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This 7,500 HP Beast of an Engine Will Spin the Blades of America’s Next Assault Helicopter
There are just a few helicopters in human history as successful as the mighty Black Hawk. Born in the hangars of Sikorsky back in the 1970s, the machine quickly rose to star status in the ranks of the American military, and later allied ones, and in the years that have passed since, some 4,000 of them rolled off the lines. But the Hawk is getting old, and the American military plans to rid itself of it starting the end of this decade.

This 7,500 HP Beast of an Engine Will Spin the Blades of America’s Next Assault Helicopter

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To achieve that, the U.S. Army kicked off in 2019 a program called Future Long-Range Assault Aircraft (FLRAA). Since then, three companies have signed up to deliver something for this program: Bell with its V-280 Valor, and the coalition between Sikorsky and Boeing, with their SB-1 Defiant, or Defiant X.

It is the Defiant we’re here to look at today, or more specifically the mighty engine that will underpin it once it’s ready, and if the Army decides to go for this one.

You see, Sikorsky and Boeing both promise the helicopter will be the “fastest assault helicopter in history,” and even if in the case of rotary-wing aircraft that’s generally not that fast, compared to airplanes, it should break new norms.

The two companies already have a prototype helicopter being put through its paces, and we’ve seen plenty of it in action this past year, performing anything from high-speed zig-zag maneuvers to hovering in the trees and even departing Florida for the first time, for a 800-mile (1,287 km) trip (with stops) to the Army Aviation Association of America’s annual summit in Nashville, Tennessee.

For what it’s worth, we were never told what engine this prototype uses, but Sikorsky and Boeing both announced that should production begin, Honeywell will be the engine supplier.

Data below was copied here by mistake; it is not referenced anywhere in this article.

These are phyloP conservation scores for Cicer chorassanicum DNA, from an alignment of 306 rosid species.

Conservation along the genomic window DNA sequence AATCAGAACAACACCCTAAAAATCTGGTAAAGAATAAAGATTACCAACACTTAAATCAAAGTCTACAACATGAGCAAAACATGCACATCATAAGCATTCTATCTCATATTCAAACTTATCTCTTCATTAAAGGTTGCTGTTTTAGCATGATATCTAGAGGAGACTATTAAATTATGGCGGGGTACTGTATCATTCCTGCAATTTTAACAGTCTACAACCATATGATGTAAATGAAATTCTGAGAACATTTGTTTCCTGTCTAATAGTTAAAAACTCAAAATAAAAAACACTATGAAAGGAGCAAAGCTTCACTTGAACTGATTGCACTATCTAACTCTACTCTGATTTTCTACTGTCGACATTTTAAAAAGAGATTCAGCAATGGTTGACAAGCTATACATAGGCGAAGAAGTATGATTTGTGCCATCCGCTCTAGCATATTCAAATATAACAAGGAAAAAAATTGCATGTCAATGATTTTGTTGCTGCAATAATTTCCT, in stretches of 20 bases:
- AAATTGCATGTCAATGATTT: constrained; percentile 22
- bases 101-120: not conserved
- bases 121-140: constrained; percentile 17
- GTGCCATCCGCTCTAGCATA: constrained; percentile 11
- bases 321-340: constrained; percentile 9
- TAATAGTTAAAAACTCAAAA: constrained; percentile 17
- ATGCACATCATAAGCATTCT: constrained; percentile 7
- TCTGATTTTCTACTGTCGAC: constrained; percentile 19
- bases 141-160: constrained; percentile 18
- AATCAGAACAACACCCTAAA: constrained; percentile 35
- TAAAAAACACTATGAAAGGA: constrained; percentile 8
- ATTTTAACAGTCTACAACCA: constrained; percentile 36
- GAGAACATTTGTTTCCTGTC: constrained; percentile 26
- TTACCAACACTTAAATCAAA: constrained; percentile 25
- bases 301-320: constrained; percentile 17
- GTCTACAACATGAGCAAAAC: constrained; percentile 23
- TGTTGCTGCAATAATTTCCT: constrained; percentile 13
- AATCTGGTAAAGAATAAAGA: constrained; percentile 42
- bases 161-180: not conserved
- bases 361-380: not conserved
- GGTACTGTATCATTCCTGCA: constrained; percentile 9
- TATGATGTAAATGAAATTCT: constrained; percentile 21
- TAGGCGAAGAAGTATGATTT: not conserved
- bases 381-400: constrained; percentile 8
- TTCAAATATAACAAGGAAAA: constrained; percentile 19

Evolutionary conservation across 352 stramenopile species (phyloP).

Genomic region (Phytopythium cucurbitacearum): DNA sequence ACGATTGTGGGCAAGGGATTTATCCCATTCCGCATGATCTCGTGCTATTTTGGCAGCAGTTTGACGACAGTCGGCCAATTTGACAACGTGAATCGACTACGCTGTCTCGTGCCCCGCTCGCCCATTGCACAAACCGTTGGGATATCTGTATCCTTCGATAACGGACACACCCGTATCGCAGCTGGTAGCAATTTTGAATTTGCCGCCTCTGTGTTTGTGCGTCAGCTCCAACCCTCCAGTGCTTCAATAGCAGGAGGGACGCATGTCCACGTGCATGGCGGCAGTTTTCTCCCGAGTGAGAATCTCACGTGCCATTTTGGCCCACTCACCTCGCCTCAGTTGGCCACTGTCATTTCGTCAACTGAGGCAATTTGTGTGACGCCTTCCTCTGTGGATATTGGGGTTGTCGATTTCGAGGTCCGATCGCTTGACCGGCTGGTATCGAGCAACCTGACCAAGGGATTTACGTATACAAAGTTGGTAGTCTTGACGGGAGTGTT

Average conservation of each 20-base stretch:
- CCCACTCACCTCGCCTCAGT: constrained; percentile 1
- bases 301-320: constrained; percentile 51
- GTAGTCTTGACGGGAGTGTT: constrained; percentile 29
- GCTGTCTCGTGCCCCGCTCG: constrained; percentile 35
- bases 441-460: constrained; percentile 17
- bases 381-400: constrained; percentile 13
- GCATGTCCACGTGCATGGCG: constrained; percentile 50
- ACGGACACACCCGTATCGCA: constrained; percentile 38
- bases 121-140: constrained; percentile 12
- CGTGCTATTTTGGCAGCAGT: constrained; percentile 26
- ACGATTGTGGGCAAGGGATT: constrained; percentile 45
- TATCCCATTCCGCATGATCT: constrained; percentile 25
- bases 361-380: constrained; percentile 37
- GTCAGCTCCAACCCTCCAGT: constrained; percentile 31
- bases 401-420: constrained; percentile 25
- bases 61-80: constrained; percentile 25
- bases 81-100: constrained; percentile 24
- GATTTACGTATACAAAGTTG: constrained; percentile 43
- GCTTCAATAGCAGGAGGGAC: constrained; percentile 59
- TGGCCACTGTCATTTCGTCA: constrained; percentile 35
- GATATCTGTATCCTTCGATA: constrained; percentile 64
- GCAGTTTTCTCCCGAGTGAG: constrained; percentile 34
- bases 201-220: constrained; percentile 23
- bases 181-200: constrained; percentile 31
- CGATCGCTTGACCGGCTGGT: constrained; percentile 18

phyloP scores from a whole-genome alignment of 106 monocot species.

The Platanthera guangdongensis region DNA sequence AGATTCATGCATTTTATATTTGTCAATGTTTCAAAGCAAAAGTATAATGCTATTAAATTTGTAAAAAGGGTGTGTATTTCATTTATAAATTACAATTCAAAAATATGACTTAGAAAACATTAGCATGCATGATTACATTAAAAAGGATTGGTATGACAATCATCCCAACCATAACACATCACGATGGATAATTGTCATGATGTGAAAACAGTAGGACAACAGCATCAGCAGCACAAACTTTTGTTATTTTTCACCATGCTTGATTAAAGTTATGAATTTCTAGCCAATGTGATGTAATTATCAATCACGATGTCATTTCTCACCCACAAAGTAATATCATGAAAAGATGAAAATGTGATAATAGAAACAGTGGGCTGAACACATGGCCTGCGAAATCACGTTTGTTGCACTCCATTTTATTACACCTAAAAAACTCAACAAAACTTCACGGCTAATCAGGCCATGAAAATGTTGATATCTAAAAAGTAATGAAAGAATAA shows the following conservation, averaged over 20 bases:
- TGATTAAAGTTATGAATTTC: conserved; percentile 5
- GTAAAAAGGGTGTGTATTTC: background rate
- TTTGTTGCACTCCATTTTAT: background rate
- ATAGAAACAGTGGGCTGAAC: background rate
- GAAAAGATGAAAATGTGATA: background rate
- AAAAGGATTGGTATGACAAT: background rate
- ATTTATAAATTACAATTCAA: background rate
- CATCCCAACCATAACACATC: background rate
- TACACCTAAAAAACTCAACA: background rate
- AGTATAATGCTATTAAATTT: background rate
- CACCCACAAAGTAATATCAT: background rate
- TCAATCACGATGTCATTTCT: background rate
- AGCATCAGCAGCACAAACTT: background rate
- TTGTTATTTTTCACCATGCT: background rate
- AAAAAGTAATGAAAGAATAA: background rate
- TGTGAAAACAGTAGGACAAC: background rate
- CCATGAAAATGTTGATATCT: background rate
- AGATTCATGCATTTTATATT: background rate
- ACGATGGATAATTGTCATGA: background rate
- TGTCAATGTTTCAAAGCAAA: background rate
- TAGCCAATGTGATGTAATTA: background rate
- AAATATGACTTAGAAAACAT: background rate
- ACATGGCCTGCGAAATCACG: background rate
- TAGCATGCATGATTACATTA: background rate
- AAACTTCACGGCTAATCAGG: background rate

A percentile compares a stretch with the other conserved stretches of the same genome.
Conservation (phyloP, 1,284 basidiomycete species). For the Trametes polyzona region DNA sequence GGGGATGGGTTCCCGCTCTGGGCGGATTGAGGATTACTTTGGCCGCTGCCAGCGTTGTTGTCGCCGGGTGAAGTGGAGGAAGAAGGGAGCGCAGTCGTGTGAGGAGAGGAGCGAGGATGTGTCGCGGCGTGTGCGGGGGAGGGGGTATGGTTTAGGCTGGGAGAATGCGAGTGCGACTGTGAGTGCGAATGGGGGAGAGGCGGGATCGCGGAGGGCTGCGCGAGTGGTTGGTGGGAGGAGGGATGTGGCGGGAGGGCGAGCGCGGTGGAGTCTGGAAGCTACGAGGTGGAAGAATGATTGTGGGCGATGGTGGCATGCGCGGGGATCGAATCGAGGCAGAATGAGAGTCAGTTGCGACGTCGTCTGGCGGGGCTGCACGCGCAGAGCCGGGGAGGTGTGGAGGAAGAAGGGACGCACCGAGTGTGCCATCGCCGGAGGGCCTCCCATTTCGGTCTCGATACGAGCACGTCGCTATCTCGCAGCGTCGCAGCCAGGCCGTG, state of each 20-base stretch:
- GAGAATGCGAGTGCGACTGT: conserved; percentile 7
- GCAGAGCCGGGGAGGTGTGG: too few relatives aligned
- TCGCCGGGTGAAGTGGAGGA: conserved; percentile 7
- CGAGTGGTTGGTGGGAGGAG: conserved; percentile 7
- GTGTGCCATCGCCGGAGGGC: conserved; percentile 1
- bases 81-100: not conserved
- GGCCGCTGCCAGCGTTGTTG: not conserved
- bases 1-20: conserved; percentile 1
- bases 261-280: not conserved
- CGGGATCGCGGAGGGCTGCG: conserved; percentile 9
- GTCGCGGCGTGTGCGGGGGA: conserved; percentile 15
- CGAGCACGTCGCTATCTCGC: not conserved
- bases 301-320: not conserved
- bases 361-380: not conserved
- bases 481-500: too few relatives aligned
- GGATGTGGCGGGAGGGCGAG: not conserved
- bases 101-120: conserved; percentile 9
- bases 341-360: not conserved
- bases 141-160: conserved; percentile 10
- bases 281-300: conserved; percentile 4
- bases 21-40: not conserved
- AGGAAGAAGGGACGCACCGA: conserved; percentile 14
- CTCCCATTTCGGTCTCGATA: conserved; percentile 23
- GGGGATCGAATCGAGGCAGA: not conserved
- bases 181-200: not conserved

This company is already a huge name in the industry, its engines powering a wealth of military machines. One of the most famous powerplant Honeywell makes is the T55, which spins the blades of helicopters like the CH-47 and MH-47 Chinooks.

The T55 will not be used for the Defiant, but a successor of it called HTS7500. It comes with the promises of 42 percent more power than the most recent T55, but an 18 percent reduction in fuel consumption as well.

Honeywell says this thing can “fly farther, faster with a higher power-to-weight ratio than any comparable engine,” and it does so thanks to the 7,500 shaft horsepower it develops at 15,000 rpm.

The current Black Hawk comes with a never exceed speed of 222 mph (357 kph), but the Defiant will likely drastically improve on that. The “fastest assault helicopter in history” should be capable of reaching a cruise speed of 286 mph (460 kph) once it’s ready for duty. For now, during testing conducted at the start of the year, it got to 272 mph (438 kph).

A great helicopter engine is not only about speed, though. It also has to allow the machine it powers to lift weight, and perform aggressive maneuvers. As tested until now, the Defiant proved it could easily navigate 60-degree banked turns and lift up to 5,300 pounds (2.4 tons) of external payload.

As per the calendar announced by the Army (somewhat delayed by now), the critical design review of the selected helicopter should take place in 2024. By the turn of the decade, the first new assault helicopters should start replacing the aging Black Hawk.

The price of a single unit of the FLRAA helicopter is estimated at over $50 million, but if we are to judge by past experience, that’s probably just wishful thinking.



 
 
 
 
 

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